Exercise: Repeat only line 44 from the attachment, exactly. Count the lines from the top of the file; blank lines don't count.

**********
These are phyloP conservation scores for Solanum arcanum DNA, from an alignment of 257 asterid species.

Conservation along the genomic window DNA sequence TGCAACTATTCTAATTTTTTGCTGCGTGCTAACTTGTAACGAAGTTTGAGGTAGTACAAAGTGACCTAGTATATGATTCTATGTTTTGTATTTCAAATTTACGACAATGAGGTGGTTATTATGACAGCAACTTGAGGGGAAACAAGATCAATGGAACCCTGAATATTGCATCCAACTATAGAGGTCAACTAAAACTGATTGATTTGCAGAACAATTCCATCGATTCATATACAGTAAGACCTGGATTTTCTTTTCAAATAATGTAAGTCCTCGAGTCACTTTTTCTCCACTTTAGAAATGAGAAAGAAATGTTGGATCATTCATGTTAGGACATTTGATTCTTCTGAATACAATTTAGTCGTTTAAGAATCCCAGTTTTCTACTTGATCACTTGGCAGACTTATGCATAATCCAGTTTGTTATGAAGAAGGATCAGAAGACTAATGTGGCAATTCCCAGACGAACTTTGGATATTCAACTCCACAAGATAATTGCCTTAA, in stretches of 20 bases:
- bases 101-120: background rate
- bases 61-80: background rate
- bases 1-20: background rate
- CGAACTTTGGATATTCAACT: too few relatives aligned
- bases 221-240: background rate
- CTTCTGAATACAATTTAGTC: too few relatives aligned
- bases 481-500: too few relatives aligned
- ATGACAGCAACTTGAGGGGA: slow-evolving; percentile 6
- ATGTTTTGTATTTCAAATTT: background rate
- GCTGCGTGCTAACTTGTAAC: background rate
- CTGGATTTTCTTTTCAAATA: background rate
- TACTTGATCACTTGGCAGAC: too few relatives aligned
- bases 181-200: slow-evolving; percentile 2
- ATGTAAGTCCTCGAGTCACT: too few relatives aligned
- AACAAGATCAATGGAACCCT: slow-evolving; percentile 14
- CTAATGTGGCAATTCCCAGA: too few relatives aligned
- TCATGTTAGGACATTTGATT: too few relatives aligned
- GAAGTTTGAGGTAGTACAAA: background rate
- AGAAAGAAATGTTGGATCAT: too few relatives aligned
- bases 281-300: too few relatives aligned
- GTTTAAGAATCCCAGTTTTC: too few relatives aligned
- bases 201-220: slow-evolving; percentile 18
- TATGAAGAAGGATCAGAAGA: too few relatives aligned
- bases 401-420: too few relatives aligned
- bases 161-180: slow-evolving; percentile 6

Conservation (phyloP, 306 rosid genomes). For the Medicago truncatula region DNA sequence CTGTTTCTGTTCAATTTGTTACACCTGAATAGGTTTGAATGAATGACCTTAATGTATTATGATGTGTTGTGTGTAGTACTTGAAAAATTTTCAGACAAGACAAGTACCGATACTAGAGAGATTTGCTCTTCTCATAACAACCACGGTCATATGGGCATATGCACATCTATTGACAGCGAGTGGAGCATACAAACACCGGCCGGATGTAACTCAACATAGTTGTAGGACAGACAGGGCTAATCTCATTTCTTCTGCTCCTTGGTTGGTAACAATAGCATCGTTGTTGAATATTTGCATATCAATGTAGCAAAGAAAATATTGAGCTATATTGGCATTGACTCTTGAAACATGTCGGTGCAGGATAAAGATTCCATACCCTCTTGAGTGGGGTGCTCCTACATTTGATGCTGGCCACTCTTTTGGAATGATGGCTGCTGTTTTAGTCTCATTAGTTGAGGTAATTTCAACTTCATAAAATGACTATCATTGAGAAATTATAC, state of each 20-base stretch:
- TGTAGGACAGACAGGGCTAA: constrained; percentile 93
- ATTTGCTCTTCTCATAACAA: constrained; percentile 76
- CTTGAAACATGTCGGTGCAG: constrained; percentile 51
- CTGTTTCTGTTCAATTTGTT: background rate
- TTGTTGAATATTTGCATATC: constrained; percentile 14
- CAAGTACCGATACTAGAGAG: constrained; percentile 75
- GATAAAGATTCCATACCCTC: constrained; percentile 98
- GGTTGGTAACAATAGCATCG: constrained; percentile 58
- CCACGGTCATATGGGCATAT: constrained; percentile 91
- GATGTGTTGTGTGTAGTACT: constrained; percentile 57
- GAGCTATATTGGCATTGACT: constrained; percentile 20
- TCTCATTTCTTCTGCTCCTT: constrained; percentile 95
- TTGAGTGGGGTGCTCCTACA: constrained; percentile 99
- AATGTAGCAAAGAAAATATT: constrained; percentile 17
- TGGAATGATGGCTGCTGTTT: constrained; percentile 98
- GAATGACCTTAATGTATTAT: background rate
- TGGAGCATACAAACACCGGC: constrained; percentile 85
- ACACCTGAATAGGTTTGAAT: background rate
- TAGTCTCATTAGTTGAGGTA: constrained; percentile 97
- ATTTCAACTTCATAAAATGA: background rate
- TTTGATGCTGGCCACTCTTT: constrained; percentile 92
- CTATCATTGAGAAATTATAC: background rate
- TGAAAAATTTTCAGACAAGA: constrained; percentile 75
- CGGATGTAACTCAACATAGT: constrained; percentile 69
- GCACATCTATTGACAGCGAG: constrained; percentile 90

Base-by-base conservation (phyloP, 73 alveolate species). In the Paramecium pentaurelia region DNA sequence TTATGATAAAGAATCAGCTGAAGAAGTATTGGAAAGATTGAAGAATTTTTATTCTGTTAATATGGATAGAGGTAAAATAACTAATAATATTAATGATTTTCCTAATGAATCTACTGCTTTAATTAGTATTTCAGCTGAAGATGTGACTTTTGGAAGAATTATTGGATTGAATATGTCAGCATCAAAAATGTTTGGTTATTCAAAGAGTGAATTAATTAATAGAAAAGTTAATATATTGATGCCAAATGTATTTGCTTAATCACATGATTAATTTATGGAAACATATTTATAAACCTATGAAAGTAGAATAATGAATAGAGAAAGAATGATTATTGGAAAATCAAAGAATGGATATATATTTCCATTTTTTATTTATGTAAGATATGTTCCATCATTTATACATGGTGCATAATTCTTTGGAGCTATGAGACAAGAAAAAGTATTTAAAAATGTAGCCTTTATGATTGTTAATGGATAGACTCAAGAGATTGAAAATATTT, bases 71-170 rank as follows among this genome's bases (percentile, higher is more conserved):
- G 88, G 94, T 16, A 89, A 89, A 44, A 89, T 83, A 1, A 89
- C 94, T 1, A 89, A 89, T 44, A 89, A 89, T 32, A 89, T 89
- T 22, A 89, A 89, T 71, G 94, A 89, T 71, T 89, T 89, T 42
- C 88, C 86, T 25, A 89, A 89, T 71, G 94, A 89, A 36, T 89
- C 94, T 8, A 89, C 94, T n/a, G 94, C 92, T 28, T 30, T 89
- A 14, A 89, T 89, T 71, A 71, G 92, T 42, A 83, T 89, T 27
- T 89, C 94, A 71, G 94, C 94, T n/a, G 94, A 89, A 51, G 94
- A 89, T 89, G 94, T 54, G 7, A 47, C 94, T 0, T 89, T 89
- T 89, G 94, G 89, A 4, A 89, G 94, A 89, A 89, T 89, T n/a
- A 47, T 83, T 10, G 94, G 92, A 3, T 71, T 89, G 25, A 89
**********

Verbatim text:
- GAATGACCTTAATGTATTAT: background rate